Dem mayoral candidates now focus law and order on BLM, “fund police”, report says
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In major city municipal elections, attracting enough votes to win is apparently important.
City after city, Democrats who previously responded to Black Lives Matter’s calls to “fund the police” by cutting law enforcement budgets or reallocating police funds to other uses are now emphasizing on cracking down on crime in the run-up to election day, the Washington Post reported on Saturday.
“The mayors are not stupid, and they understand that if the taxpaying residents of their city start to leave, as they did in the 1970s, the whole city is in danger,” Ned Hill told the newspaper, a Ohio professor who studies urban politics.
“Mayors are not stupid, and they understand that if their city’s taxpaying residents start leaving, as they did in the 1970s, the whole city is in danger.”
Debates about fighting anarchy are also taking place in cities without competitive elections, according to the report.
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Democrats in cities like New York, Buffalo, Cleveland and Seattle might just react to the data, according to the Post, which cited last week’s Pew Research Center poll that showed 47% of Americans want police to receive more. funding, not less.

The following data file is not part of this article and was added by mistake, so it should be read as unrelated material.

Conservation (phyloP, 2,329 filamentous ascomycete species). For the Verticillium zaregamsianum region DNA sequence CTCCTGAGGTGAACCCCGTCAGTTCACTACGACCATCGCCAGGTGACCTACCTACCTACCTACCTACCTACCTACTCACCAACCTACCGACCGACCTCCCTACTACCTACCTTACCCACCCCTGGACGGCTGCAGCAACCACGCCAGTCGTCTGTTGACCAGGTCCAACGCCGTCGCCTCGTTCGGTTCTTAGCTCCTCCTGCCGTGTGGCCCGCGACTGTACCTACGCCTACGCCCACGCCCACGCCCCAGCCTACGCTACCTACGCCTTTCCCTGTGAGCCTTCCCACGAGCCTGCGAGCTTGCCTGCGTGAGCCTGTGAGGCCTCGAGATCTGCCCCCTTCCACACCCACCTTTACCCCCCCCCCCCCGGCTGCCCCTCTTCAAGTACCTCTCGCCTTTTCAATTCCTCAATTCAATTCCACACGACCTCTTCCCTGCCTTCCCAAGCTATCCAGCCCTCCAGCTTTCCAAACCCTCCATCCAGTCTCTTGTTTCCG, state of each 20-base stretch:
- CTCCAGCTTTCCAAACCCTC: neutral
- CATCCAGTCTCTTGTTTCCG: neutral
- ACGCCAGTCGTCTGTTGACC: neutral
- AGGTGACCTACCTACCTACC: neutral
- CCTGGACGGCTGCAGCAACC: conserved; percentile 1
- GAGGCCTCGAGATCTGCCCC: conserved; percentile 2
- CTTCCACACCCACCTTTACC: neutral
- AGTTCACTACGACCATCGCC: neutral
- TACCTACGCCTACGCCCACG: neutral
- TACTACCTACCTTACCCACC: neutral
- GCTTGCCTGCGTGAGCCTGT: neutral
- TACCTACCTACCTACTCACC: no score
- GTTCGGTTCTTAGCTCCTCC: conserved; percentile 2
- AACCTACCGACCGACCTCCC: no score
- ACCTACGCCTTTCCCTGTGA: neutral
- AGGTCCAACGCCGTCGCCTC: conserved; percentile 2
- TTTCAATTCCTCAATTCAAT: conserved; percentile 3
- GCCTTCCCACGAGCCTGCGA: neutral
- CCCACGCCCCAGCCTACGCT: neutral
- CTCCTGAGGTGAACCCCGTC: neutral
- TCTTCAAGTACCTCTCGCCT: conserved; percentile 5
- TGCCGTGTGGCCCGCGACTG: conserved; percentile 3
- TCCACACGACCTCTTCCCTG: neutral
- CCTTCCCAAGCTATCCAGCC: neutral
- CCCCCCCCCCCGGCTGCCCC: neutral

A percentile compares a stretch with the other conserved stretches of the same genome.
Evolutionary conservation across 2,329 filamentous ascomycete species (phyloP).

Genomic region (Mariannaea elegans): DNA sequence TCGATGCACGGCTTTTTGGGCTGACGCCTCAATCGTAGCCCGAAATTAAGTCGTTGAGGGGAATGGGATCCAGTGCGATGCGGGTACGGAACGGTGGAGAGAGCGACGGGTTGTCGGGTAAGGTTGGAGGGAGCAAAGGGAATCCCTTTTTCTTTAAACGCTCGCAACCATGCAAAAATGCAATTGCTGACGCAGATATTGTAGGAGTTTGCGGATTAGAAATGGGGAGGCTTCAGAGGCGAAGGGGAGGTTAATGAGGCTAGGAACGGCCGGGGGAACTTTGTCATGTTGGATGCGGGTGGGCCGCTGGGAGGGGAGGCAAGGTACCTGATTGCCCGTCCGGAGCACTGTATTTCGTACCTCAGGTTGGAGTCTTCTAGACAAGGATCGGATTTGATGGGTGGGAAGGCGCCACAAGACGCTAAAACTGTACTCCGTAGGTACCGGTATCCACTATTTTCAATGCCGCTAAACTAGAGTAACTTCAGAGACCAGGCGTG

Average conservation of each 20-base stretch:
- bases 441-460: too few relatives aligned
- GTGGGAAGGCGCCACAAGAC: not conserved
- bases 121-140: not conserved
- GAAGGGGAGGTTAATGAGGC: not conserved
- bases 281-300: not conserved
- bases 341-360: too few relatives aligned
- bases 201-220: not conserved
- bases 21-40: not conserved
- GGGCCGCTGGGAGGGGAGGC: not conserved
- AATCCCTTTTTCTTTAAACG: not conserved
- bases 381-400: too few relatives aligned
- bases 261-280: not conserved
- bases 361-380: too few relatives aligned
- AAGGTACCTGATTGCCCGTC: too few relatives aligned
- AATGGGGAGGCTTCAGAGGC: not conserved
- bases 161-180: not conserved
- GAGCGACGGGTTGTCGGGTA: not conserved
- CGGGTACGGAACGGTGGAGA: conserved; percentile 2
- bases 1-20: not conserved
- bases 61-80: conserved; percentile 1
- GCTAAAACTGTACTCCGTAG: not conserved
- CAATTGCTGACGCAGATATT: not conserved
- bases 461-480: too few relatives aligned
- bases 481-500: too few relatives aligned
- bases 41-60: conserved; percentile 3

That figure was up from 31% last June, amid protests for racial justice, the Post reported.
U.S. cities have seen the number of murders increase by 30% in 2020 – the largest annual spike since the federal government began tracking news in the 1960s, the newspaper reported.
Perhaps reflecting the shift in voters’ sentiment, Democratic New York City mayoral candidate Eric Adams is a former NYPD captain, while GOP candidate Curtis Sliwa is a longtime civic anti-crime activist.
Even progressives are making adjustments, according to the Post.
In Buffalo, far-left mayoral candidate India Walton – a community activist backed by U.S. Representative Alexandria Ocasio-Cortez, DN.Y. – now emphasizes better police accountability and the role of mental health professionals in reducing crime rather than its previous calls for police funding and cries of profanity during anti- police, the Post reported.
Nonetheless, Walton trails Byron Brown, the outgoing Democratic mayor of Bufffalo, by 17 points in a recent poll, despite beating Brown in a June primary. Brown is now trying to keep his post as a written candidate.
“Candidates for mayor are forced to respond to realities on the ground,” Bruce Katz, director of the Nowak Metro Finance Lab at Drexel University, told The Post.
“Candidates for mayor are forced to respond to realities on the ground.”
In Portland, Oregon, which last year saw a spate of more than 100 days and nights of civil unrest, even Democratic Mayor Ted Wheeler – who was re-elected last year – has changed his mind on certain questions concerning the application of the laws.
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In September, Wheeler admitted that a “hands-off” police approach to a clash between opposing protesters in August was “not the right strategy,” Fox News previously reported.
But low police morale resulting from last year’s “defund the police” movement has been blamed for Portland’s struggle to recruit officers for its resurrected gun violence unit.
Portland Police Chief Chuck Lovell last week stressed the importance of staffing the unit after the city saw 19 shootings in a 54-hour period.
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